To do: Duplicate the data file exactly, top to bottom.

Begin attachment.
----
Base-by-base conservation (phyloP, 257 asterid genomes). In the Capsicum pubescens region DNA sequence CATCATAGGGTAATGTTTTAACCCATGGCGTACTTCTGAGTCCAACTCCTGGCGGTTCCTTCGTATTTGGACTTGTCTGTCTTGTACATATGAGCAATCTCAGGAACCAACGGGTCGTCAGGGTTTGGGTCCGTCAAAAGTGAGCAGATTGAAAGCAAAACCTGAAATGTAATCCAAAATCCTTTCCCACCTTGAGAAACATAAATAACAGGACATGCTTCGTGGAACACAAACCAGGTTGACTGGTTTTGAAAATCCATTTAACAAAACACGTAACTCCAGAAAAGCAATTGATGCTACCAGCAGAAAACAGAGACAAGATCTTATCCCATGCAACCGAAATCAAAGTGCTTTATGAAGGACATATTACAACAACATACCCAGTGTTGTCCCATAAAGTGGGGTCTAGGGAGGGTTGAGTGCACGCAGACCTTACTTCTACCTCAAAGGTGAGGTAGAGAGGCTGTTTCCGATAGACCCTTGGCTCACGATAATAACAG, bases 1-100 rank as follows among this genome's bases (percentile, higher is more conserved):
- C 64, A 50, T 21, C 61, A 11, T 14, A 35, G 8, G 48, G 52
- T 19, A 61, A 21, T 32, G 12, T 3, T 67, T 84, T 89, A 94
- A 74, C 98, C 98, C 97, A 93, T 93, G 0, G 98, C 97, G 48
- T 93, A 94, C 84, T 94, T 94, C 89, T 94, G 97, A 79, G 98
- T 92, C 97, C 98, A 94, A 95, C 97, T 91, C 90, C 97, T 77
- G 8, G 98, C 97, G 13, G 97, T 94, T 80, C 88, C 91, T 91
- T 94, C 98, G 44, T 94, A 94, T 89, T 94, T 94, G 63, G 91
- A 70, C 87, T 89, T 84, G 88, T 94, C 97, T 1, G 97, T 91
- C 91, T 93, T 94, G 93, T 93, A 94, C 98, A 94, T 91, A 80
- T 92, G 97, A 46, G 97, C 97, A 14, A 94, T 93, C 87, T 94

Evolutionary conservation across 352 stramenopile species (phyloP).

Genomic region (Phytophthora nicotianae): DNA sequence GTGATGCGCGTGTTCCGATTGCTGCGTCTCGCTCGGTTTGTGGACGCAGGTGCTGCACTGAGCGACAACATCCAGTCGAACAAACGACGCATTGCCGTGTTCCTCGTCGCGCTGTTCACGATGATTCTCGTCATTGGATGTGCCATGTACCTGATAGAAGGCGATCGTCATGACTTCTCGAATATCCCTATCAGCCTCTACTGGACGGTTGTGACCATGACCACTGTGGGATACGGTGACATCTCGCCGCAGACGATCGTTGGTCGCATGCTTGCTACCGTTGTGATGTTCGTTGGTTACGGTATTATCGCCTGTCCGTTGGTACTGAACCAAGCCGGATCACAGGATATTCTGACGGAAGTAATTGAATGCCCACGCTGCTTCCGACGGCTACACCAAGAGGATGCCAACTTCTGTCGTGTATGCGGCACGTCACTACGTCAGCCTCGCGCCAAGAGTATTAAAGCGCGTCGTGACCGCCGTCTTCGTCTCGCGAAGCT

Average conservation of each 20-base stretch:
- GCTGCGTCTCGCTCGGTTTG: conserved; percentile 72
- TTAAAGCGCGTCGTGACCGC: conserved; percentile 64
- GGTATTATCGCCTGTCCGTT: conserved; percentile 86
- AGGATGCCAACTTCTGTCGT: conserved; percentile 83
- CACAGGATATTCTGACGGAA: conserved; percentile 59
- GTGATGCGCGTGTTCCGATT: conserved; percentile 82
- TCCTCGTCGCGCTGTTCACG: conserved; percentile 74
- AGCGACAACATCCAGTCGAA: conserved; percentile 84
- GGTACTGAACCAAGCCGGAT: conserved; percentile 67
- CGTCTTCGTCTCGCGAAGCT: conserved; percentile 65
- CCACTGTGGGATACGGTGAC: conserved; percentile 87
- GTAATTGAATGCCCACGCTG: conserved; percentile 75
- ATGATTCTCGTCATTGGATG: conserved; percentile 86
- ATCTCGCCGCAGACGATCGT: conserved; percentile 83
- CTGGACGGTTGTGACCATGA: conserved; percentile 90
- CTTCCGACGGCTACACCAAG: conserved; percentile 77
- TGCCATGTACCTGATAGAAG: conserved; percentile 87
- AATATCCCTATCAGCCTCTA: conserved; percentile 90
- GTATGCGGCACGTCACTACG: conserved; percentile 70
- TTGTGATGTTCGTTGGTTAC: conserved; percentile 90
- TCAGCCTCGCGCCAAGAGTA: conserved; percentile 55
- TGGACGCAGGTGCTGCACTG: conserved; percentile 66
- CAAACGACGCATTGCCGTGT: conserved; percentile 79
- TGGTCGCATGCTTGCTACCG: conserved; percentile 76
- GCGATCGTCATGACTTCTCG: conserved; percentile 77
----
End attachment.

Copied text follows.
Base-by-base conservation (phyloP, 257 asterid genomes). In the Capsicum pubescens region DNA sequence CATCATAGGGTAATGTTTTAACCCATGGCGTACTTCTGAGTCCAACTCCTGGCGGTTCCTTCGTATTTGGACTTGTCTGTCTTGTACATATGAGCAATCTCAGGAACCAACGGGTCGTCAGGGTTTGGGTCCGTCAAAAGTGAGCAGATTGAAAGCAAAACCTGAAATGTAATCCAAAATCCTTTCCCACCTTGAGAAACATAAATAACAGGACATGCTTCGTGGAACACAAACCAGGTTGACTGGTTTTGAAAATCCATTTAACAAAACACGTAACTCCAGAAAAGCAATTGATGCTACCAGCAGAAAACAGAGACAAGATCTTATCCCATGCAACCGAAATCAAAGTGCTTTATGAAGGACATATTACAACAACATACCCAGTGTTGTCCCATAAAGTGGGGTCTAGGGAGGGTTGAGTGCACGCAGACCTTACTTCTACCTCAAAGGTGAGGTAGAGAGGCTGTTTCCGATAGACCCTTGGCTCACGATAATAACAG, bases 1-100 rank as follows among this genome's bases (percentile, higher is more conserved):
- C 64, A 50, T 21, C 61, A 11, T 14, A 35, G 8, G 48, G 52
- T 19, A 61, A 21, T 32, G 12, T 3, T 67, T 84, T 89, A 94
- A 74, C 98, C 98, C 97, A 93, T 93, G 0, G 98, C 97, G 48
- T 93, A 94, C 84, T 94, T 94, C 89, T 94, G 97, A 79, G 98
- T 92, C 97, C 98, A 94, A 95, C 97, T 91, C 90, C 97, T 77
- G 8, G 98, C 97, G 13, G 97, T 94, T 80, C 88, C 91, T 91
- T 94, C 98, G 44, T 94, A 94, T 89, T 94, T 94, G 63, G 91
- A 70, C 87, T 89, T 84, G 88, T 94, C 97, T 1, G 97, T 91
- C 91, T 93, T 94, G 93, T 93, A 94, C 98, A 94, T 91, A 80
- T 92, G 97, A 46, G 97, C 97, A 14, A 94, T 93, C 87, T 94

Evolutionary conservation across 352 stramenopile species (phyloP).

Genomic region (Phytophthora nicotianae): DNA sequence GTGATGCGCGTGTTCCGATTGCTGCGTCTCGCTCGGTTTGTGGACGCAGGTGCTGCACTGAGCGACAACATCCAGTCGAACAAACGACGCATTGCCGTGTTCCTCGTCGCGCTGTTCACGATGATTCTCGTCATTGGATGTGCCATGTACCTGATAGAAGGCGATCGTCATGACTTCTCGAATATCCCTATCAGCCTCTACTGGACGGTTGTGACCATGACCACTGTGGGATACGGTGACATCTCGCCGCAGACGATCGTTGGTCGCATGCTTGCTACCGTTGTGATGTTCGTTGGTTACGGTATTATCGCCTGTCCGTTGGTACTGAACCAAGCCGGATCACAGGATATTCTGACGGAAGTAATTGAATGCCCACGCTGCTTCCGACGGCTACACCAAGAGGATGCCAACTTCTGTCGTGTATGCGGCACGTCACTACGTCAGCCTCGCGCCAAGAGTATTAAAGCGCGTCGTGACCGCCGTCTTCGTCTCGCGAAGCT

Average conservation of each 20-base stretch:
- GCTGCGTCTCGCTCGGTTTG: conserved; percentile 72
- TTAAAGCGCGTCGTGACCGC: conserved; percentile 64
- GGTATTATCGCCTGTCCGTT: conserved; percentile 86
- AGGATGCCAACTTCTGTCGT: conserved; percentile 83
- CACAGGATATTCTGACGGAA: conserved; percentile 59
- GTGATGCGCGTGTTCCGATT: conserved; percentile 82
- TCCTCGTCGCGCTGTTCACG: conserved; percentile 74
- AGCGACAACATCCAGTCGAA: conserved; percentile 84
- GGTACTGAACCAAGCCGGAT: conserved; percentile 67
- CGTCTTCGTCTCGCGAAGCT: conserved; percentile 65
- CCACTGTGGGATACGGTGAC: conserved; percentile 87
- GTAATTGAATGCCCACGCTG: conserved; percentile 75
- ATGATTCTCGTCATTGGATG: conserved; percentile 86
- ATCTCGCCGCAGACGATCGT: conserved; percentile 83
- CTGGACGGTTGTGACCATGA: conserved; percentile 90
- CTTCCGACGGCTACACCAAG: conserved; percentile 77
- TGCCATGTACCTGATAGAAG: conserved; percentile 87
- AATATCCCTATCAGCCTCTA: conserved; percentile 90
- GTATGCGGCACGTCACTACG: conserved; percentile 70
- TTGTGATGTTCGTTGGTTAC: conserved; percentile 90
- TCAGCCTCGCGCCAAGAGTA: conserved; percentile 55
- TGGACGCAGGTGCTGCACTG: conserved; percentile 66
- CAAACGACGCATTGCCGTGT: conserved; percentile 79
- TGGTCGCATGCTTGCTACCG: conserved; percentile 76
- GCGATCGTCATGACTTCTCG: conserved; percentile 77